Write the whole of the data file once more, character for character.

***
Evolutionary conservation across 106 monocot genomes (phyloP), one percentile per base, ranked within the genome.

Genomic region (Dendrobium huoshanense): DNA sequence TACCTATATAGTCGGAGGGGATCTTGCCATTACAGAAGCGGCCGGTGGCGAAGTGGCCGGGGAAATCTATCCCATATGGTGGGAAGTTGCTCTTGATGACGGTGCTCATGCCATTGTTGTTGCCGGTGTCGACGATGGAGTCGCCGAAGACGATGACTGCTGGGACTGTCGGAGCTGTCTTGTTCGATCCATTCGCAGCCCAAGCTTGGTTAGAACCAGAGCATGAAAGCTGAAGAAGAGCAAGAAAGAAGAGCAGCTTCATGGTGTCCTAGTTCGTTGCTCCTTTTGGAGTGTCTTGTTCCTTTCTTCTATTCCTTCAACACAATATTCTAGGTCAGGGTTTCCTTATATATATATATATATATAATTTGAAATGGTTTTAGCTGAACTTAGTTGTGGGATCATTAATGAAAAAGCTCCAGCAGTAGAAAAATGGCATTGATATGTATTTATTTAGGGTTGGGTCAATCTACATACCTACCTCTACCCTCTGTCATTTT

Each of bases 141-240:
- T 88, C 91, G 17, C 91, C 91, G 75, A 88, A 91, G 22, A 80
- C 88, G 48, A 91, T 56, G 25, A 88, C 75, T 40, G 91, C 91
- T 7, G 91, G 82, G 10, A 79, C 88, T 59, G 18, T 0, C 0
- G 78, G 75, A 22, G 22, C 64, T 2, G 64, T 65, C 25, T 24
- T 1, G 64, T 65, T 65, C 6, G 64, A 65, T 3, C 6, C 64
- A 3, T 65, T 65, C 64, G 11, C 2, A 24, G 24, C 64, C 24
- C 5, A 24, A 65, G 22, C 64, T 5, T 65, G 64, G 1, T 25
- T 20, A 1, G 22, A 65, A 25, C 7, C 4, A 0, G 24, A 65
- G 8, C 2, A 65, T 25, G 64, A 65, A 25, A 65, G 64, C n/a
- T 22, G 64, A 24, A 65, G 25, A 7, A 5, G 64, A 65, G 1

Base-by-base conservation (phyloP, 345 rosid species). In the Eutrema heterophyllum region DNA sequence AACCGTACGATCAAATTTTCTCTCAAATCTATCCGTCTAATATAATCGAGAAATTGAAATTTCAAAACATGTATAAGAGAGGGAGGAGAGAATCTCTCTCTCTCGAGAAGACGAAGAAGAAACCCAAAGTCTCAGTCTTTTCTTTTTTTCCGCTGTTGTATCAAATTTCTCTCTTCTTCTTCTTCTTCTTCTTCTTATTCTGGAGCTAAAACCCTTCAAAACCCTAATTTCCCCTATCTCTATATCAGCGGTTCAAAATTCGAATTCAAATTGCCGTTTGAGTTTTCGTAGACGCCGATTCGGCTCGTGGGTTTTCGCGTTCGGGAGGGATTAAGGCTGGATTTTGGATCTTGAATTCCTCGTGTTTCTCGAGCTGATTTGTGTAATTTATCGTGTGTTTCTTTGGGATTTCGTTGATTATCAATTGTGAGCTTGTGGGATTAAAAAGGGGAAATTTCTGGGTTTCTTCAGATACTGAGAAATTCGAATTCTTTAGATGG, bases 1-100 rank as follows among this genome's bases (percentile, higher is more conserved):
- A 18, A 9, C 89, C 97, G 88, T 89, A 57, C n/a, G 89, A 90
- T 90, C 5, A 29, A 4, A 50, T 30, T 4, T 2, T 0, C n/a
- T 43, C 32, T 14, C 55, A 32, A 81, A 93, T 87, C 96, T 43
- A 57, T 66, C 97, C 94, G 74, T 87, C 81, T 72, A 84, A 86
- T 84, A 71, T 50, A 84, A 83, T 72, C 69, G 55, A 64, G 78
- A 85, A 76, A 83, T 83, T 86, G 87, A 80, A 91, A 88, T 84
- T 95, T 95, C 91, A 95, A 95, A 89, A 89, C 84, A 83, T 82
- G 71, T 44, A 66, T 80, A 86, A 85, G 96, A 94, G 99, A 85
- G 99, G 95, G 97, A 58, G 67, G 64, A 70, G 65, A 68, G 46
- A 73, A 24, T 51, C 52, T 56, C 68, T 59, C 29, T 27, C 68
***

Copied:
Evolutionary conservation across 106 monocot genomes (phyloP), one percentile per base, ranked within the genome.

Genomic region (Dendrobium huoshanense): DNA sequence TACCTATATAGTCGGAGGGGATCTTGCCATTACAGAAGCGGCCGGTGGCGAAGTGGCCGGGGAAATCTATCCCATATGGTGGGAAGTTGCTCTTGATGACGGTGCTCATGCCATTGTTGTTGCCGGTGTCGACGATGGAGTCGCCGAAGACGATGACTGCTGGGACTGTCGGAGCTGTCTTGTTCGATCCATTCGCAGCCCAAGCTTGGTTAGAACCAGAGCATGAAAGCTGAAGAAGAGCAAGAAAGAAGAGCAGCTTCATGGTGTCCTAGTTCGTTGCTCCTTTTGGAGTGTCTTGTTCCTTTCTTCTATTCCTTCAACACAATATTCTAGGTCAGGGTTTCCTTATATATATATATATATATAATTTGAAATGGTTTTAGCTGAACTTAGTTGTGGGATCATTAATGAAAAAGCTCCAGCAGTAGAAAAATGGCATTGATATGTATTTATTTAGGGTTGGGTCAATCTACATACCTACCTCTACCCTCTGTCATTTT

Each of bases 141-240:
- T 88, C 91, G 17, C 91, C 91, G 75, A 88, A 91, G 22, A 80
- C 88, G 48, A 91, T 56, G 25, A 88, C 75, T 40, G 91, C 91
- T 7, G 91, G 82, G 10, A 79, C 88, T 59, G 18, T 0, C 0
- G 78, G 75, A 22, G 22, C 64, T 2, G 64, T 65, C 25, T 24
- T 1, G 64, T 65, T 65, C 6, G 64, A 65, T 3, C 6, C 64
- A 3, T 65, T 65, C 64, G 11, C 2, A 24, G 24, C 64, C 24
- C 5, A 24, A 65, G 22, C 64, T 5, T 65, G 64, G 1, T 25
- T 20, A 1, G 22, A 65, A 25, C 7, C 4, A 0, G 24, A 65
- G 8, C 2, A 65, T 25, G 64, A 65, A 25, A 65, G 64, C n/a
- T 22, G 64, A 24, A 65, G 25, A 7, A 5, G 64, A 65, G 1

Base-by-base conservation (phyloP, 345 rosid species). In the Eutrema heterophyllum region DNA sequence AACCGTACGATCAAATTTTCTCTCAAATCTATCCGTCTAATATAATCGAGAAATTGAAATTTCAAAACATGTATAAGAGAGGGAGGAGAGAATCTCTCTCTCTCGAGAAGACGAAGAAGAAACCCAAAGTCTCAGTCTTTTCTTTTTTTCCGCTGTTGTATCAAATTTCTCTCTTCTTCTTCTTCTTCTTCTTCTTATTCTGGAGCTAAAACCCTTCAAAACCCTAATTTCCCCTATCTCTATATCAGCGGTTCAAAATTCGAATTCAAATTGCCGTTTGAGTTTTCGTAGACGCCGATTCGGCTCGTGGGTTTTCGCGTTCGGGAGGGATTAAGGCTGGATTTTGGATCTTGAATTCCTCGTGTTTCTCGAGCTGATTTGTGTAATTTATCGTGTGTTTCTTTGGGATTTCGTTGATTATCAATTGTGAGCTTGTGGGATTAAAAAGGGGAAATTTCTGGGTTTCTTCAGATACTGAGAAATTCGAATTCTTTAGATGG, bases 1-100 rank as follows among this genome's bases (percentile, higher is more conserved):
- A 18, A 9, C 89, C 97, G 88, T 89, A 57, C n/a, G 89, A 90
- T 90, C 5, A 29, A 4, A 50, T 30, T 4, T 2, T 0, C n/a
- T 43, C 32, T 14, C 55, A 32, A 81, A 93, T 87, C 96, T 43
- A 57, T 66, C 97, C 94, G 74, T 87, C 81, T 72, A 84, A 86
- T 84, A 71, T 50, A 84, A 83, T 72, C 69, G 55, A 64, G 78
- A 85, A 76, A 83, T 83, T 86, G 87, A 80, A 91, A 88, T 84
- T 95, T 95, C 91, A 95, A 95, A 89, A 89, C 84, A 83, T 82
- G 71, T 44, A 66, T 80, A 86, A 85, G 96, A 94, G 99, A 85
- G 99, G 95, G 97, A 58, G 67, G 64, A 70, G 65, A 68, G 46
- A 73, A 24, T 51, C 52, T 56, C 68, T 59, C 29, T 27, C 68